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Plan for Dublin’s tallest building on City Arts Centre site rejected by An Bord Pleanála

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The developer behind a bid to build Dublin’s tallest building on the site of the former City Arts Centre at City Quay has suffered a further setback after An Bord Pleanála ruled against its appeal of Dublin City Council’s rejection of its plan.

Ventaway, a company headed up by David Kennan and Winthrop engineering group founder Barry English, is seeking to develop a 24-storey (108m/354.33ft) structure on the site, which has lain dormant for nearly two decades.

The proposed scheme would be office-led with 22,587sq m of office space over 23 of its floors, along with 1,404sq m of artist studios and exhibition space distributed across the front of the building at its lower-ground, ground and first-floor levels.

Ventaway brought its appeal to An Bord Pleanála 18 months ago after its plan was rejected by the council’s planners in October 2022.

While An Bord Pleanála’s inspector recommended Ventaway be given permission to proceed with the development, the board did not accept that recommendation, saying they did not agree that the building’s “overall visual contribution to Dublin city’s skyscape would be positive and that there would be no harm to the setting and/or character of heritage assets in the area, and particularly the Custom House”.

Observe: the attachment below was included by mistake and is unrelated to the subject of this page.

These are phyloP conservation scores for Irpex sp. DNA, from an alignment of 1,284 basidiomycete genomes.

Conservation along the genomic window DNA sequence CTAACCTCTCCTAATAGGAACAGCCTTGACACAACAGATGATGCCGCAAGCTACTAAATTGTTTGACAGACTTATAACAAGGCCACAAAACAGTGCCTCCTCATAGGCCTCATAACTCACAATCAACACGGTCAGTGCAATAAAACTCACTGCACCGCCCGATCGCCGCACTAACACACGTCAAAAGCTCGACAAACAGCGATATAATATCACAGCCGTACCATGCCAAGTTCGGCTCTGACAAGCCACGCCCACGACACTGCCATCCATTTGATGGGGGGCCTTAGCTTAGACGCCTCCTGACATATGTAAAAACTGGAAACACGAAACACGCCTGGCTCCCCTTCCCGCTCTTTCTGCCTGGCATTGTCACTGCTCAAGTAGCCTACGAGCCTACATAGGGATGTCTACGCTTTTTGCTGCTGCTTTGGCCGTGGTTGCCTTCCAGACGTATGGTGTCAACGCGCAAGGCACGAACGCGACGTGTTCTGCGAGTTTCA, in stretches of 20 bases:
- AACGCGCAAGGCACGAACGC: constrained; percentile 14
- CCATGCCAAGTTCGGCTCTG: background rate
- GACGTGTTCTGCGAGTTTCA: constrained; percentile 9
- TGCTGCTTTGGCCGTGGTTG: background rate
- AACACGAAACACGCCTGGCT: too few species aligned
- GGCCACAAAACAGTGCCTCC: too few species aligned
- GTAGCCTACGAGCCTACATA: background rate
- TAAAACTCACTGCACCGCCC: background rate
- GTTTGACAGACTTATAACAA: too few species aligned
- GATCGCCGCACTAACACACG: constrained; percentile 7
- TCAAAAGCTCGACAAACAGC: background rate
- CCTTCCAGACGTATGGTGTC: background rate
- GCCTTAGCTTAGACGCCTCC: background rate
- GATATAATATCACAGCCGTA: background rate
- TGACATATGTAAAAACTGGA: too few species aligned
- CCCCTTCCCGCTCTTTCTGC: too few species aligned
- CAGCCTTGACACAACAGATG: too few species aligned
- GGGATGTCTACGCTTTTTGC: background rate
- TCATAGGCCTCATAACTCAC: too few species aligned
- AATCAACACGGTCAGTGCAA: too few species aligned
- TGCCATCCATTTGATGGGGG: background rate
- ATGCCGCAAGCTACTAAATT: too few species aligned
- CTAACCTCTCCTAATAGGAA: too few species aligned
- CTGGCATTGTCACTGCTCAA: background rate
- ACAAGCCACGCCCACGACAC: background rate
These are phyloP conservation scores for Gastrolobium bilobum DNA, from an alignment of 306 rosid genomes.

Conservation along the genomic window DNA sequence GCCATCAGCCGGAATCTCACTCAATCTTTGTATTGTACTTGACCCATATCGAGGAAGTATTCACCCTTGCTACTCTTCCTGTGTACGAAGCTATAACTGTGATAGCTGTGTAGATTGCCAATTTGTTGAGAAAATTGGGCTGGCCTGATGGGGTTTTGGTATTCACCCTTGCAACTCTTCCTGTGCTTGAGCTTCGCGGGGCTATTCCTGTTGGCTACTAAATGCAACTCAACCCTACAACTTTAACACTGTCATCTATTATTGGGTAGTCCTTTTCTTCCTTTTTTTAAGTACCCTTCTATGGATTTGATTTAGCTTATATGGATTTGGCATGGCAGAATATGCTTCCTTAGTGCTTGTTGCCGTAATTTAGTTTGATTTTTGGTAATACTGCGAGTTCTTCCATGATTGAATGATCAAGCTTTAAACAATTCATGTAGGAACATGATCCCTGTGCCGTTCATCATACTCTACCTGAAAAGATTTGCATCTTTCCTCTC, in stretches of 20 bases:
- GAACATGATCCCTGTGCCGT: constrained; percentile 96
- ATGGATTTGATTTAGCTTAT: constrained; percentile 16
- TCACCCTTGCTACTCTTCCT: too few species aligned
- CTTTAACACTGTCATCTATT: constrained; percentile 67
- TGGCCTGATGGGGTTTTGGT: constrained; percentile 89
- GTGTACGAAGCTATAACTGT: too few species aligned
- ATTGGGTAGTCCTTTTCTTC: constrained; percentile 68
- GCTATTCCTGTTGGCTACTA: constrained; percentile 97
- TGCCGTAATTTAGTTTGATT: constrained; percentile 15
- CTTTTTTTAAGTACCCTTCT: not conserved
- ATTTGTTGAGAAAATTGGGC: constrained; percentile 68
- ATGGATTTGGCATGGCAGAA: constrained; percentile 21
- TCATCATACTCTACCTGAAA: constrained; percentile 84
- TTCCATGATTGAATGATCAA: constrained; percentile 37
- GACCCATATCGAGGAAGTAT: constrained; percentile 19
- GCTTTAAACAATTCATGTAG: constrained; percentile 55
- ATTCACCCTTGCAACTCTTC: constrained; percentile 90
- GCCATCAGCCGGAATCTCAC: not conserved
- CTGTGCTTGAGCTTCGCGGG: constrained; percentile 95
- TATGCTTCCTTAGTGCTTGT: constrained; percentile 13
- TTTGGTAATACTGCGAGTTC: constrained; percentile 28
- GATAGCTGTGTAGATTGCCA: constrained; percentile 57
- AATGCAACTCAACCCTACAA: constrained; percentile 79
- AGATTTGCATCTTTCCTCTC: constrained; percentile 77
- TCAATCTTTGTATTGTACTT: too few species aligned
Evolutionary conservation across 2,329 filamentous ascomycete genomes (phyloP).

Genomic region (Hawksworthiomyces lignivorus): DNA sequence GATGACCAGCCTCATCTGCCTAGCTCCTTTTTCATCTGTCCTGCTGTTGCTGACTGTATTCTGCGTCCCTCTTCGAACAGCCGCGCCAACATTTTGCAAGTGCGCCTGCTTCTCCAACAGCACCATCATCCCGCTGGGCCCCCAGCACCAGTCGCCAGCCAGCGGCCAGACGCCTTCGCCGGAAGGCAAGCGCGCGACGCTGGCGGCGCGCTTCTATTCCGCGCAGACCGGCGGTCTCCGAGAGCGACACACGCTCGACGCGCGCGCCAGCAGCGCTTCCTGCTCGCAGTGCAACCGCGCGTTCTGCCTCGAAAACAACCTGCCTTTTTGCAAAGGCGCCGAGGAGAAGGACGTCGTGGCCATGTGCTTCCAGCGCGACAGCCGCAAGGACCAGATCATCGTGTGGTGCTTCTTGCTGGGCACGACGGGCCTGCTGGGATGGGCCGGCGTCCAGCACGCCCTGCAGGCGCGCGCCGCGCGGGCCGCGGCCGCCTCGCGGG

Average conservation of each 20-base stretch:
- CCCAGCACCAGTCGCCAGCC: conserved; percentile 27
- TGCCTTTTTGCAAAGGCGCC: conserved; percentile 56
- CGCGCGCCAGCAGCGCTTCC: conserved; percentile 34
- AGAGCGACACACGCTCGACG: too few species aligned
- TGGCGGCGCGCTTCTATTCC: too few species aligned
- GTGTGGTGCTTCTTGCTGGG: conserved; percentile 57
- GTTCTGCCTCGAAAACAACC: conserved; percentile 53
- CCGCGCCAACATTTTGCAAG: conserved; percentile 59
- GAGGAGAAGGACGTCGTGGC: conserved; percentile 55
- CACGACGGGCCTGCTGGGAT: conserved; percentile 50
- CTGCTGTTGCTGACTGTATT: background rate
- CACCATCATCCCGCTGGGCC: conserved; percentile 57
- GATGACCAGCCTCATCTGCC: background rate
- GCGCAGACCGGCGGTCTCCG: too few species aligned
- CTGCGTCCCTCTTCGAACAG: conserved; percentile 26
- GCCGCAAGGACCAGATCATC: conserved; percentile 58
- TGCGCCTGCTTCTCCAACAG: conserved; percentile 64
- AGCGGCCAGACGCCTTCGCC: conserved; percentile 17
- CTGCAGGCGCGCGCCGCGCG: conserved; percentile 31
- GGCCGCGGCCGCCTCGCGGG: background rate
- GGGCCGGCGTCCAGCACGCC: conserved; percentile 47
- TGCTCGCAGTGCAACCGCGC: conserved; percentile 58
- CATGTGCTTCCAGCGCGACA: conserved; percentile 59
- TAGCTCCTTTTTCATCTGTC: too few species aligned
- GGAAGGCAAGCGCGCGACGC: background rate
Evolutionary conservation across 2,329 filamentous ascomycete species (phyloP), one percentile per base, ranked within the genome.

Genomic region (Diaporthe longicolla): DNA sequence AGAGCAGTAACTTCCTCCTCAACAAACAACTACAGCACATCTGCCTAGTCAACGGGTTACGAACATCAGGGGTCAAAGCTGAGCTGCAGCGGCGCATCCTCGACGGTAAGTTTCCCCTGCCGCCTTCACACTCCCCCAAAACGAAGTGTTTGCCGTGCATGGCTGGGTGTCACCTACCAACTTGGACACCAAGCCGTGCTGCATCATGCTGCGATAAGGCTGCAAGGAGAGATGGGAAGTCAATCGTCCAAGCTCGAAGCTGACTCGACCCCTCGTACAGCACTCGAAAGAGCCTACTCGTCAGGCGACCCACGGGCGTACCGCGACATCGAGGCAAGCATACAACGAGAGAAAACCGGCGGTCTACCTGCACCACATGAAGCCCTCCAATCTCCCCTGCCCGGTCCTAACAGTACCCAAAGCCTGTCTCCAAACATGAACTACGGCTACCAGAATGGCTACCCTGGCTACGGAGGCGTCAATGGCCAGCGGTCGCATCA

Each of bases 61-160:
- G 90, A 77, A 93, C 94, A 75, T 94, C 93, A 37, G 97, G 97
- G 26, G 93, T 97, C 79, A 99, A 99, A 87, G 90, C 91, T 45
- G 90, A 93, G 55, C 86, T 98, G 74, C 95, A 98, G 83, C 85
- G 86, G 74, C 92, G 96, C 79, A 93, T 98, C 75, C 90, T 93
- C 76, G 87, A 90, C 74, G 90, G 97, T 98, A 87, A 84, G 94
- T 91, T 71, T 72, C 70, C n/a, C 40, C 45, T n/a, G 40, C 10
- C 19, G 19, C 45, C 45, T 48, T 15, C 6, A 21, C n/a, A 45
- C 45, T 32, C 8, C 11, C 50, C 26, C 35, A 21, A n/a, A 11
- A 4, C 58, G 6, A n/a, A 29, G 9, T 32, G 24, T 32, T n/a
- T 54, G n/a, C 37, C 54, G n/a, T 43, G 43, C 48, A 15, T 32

The board said that the scale, bulk and height of the proposed development would “seriously detract from the setting and character of the Custom House and environs” and would “stand apart as an overly assertive solo building which would not form part of a coherent cluster”.

Commenting on Ventaway’s proposal to provide studio and exhibition space for artists within the building, the board said it considered the delivery of planning gain to the community not to have been sufficiently demonstrated given the limited upgrades to the public realm and the limited amount of cultural space proposed”.

The board’s ruling on the building’s scale, bulk and height comes despite the developer’s contention that the river Liffey “provides a favourable context for taller buildings given that it is a wide-open space corridor, and its banks are a key mobility corridor within the city”. This, it said, would be “consistent” with the Urban Development and Building Guidelines, which allow for additional height in developments to be considered along the edge of large open spaces and thoroughfares such as the Liffey corridor.

Addressing concerns expressed by Dublin City Council’s planners that the City Arts Centre scheme would detract from the Custom House, Ventaway argued that the site is at “the centre of a particularly diverse character area, in which there is no uniformity in development era, building typology, form, scale or architecture”.

They added: “Many of the developments were forerunners and strong architectural expressions of their type and time, for example the Custom House itself, Busáras, Liberty Hall, IFSC, George’s Quay Plaza, AquaVetro and College Square. The proposed development is a natural progression and could take its place comfortably (albeit prominently) in this character area.”

Ventaway added in its submission to An Bord Pleanála that its proposal for the site should be considered on the basis of the benefits its development would bring to the city.

As part of its appeal, the developer pointed to a report drawn up on its behalf by KPMG Future Analytics, a specialist economics and planning consultancy, which suggested that “direct spending from construction and the supply chain” would contribute some €232 million to national economic output.

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